Can you tell me the kind of grammar pattern used in the sentence below? And the function (parts of speech) of each words in the sentence?
Something worth fighting for.
Thanks in advance!
Last edited by sarat_106; 14-Oct-2009 at 07:30.
A simple form-class parsing would break it down as follows:
something: indefinite PRONOUN
worth: ADJECTIVE (with prepositional force), modifying 'something'
fighting: GERUND, object of 'worth'
for: PREPOSITION, notionally introducing elliptical adverbial modifying 'fighting' (see below)
The object of the preposition in this kind of construction is suppressed, i.e. obligatorily omitted; thus the prepositional phrase that it notionally introduces is itself elliptical. However, although it cannot grammatically be inserted, you could imagine the suppressed prepositional object in this case as being 'it', and referring back to the referent of the adjective (i.e. to 'something').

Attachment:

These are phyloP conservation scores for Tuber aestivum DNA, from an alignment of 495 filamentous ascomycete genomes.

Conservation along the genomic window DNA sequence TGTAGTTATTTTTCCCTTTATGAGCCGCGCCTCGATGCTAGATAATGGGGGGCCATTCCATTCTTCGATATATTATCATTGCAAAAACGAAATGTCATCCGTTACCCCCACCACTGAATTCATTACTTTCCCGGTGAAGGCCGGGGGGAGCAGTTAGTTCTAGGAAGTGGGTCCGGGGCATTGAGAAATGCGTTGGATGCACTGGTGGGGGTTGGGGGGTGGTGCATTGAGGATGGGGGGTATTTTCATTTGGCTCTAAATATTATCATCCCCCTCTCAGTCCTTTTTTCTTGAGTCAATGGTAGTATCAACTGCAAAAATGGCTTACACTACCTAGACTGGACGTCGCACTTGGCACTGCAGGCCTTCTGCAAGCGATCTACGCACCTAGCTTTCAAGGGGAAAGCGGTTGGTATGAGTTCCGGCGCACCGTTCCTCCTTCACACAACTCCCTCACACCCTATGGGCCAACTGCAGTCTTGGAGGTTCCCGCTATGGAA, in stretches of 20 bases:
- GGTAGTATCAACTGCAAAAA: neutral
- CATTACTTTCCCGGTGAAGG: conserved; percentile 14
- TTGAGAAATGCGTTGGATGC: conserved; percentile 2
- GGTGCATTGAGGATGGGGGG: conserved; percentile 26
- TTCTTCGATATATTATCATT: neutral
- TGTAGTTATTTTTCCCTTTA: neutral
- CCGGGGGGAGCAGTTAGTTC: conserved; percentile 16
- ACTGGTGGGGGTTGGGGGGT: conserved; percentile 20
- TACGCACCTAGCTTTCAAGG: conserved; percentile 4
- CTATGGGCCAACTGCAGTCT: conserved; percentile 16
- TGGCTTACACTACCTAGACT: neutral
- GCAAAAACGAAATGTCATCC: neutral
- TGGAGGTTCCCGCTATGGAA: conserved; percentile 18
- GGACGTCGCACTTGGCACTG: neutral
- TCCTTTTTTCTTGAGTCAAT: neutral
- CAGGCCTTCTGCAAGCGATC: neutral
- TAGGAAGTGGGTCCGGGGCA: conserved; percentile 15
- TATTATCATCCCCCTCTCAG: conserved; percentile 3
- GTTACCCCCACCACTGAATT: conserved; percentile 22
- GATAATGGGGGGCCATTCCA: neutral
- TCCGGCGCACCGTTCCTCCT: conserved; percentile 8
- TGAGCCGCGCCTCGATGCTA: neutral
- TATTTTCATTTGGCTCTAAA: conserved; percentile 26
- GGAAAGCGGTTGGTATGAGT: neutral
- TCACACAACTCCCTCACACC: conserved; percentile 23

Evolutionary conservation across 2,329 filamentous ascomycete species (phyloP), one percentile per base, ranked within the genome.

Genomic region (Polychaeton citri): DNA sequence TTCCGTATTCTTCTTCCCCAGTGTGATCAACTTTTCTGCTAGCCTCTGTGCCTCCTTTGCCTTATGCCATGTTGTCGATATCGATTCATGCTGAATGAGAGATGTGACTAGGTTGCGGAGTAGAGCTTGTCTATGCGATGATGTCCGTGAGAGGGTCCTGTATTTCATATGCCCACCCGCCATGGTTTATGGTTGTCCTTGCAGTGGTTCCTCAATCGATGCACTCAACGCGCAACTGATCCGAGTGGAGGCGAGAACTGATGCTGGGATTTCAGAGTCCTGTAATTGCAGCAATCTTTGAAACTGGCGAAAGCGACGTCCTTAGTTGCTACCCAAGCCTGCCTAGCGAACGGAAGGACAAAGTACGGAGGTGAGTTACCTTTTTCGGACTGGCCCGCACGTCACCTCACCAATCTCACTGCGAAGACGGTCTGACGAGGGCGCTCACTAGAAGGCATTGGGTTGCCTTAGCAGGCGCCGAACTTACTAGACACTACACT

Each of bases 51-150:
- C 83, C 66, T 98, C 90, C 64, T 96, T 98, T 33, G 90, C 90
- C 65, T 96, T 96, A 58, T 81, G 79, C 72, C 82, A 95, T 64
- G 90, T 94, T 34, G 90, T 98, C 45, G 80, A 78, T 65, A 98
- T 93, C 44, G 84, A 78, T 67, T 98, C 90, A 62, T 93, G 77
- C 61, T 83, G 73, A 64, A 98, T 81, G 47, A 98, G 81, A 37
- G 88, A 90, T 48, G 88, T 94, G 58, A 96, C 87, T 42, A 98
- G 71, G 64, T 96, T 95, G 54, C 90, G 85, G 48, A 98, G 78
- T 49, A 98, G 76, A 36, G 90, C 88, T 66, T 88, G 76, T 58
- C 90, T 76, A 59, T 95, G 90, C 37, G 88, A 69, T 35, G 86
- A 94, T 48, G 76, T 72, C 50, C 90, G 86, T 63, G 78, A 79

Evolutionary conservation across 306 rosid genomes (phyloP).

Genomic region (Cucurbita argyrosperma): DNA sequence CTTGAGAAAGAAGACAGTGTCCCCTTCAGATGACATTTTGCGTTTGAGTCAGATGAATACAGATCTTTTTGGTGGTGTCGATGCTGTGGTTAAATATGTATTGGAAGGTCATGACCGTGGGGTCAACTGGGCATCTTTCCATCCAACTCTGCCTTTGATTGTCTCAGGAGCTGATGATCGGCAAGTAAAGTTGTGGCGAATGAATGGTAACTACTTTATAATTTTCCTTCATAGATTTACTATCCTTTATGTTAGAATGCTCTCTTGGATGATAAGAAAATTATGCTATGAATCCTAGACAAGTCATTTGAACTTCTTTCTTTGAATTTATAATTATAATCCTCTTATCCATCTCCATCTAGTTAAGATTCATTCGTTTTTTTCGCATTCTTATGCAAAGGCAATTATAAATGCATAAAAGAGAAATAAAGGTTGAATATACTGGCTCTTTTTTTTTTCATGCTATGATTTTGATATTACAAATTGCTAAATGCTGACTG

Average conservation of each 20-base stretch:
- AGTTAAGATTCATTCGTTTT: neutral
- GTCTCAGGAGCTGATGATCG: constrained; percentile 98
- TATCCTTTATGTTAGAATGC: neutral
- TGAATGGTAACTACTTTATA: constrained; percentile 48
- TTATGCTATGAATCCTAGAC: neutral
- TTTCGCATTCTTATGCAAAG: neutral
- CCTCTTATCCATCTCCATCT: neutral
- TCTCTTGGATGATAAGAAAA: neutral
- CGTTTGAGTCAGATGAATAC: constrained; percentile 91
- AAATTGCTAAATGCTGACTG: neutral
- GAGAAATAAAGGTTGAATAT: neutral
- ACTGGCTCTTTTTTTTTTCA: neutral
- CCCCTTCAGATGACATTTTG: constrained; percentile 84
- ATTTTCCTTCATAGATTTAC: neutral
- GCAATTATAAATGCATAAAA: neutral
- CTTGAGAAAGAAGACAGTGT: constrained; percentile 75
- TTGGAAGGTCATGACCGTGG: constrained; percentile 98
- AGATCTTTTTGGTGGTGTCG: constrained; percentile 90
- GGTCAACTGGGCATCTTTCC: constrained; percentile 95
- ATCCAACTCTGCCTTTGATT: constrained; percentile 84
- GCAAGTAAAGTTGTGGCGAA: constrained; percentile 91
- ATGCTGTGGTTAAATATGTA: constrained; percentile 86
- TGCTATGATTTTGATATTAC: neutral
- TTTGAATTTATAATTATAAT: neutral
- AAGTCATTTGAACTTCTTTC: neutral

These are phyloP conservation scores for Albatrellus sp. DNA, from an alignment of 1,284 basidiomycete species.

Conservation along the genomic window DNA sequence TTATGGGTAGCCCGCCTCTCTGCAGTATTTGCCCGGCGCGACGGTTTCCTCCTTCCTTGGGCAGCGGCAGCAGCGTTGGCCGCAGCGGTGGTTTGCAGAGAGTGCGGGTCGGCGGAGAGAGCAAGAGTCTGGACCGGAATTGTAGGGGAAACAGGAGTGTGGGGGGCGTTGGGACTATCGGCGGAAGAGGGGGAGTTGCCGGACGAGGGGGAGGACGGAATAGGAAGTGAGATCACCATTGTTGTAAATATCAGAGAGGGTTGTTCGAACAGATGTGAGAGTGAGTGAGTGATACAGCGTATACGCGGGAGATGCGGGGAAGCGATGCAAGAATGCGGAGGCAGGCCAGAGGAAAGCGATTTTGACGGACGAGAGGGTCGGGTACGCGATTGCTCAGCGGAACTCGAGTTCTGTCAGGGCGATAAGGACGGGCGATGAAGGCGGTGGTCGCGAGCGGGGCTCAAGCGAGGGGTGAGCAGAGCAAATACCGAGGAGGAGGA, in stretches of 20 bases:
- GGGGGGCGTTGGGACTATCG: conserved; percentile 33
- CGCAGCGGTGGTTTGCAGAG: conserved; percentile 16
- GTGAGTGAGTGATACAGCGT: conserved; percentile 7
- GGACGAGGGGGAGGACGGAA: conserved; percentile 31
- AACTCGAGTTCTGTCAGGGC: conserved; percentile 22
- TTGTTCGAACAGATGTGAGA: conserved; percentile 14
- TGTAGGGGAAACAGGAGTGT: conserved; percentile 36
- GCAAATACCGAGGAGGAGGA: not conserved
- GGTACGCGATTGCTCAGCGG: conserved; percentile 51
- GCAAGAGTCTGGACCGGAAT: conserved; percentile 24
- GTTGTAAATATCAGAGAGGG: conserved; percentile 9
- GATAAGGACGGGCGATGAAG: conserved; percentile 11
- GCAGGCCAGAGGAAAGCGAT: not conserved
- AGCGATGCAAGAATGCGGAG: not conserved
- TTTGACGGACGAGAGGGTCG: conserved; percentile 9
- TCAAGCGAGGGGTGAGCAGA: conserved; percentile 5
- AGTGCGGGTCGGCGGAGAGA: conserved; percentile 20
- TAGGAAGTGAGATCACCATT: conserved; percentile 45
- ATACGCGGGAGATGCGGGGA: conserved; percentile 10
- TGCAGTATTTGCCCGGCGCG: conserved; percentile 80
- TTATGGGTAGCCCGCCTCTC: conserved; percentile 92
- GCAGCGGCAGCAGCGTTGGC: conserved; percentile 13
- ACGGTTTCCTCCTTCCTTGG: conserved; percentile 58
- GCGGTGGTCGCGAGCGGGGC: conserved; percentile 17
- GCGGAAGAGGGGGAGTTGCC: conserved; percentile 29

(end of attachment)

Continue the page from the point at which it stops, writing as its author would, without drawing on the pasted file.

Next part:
Expressed in overall structural terms, the phrase realizes the formula
[[NP] (something) + [ADJ.P] (worth fighting for)].
So how would we say it in other words?
There is something we care about a lot, and we care so much that we would fight for it.
I'm not a teacher, but I write for a living. Please don't ask me about 2nd conditionals, but I'm a safe bet for what reads well in (American) English.
(Notice, Ferdie11, that Barb couldn't resist the temptation to turn the prepositional phrase into a sentence - by supplying a verb: is.)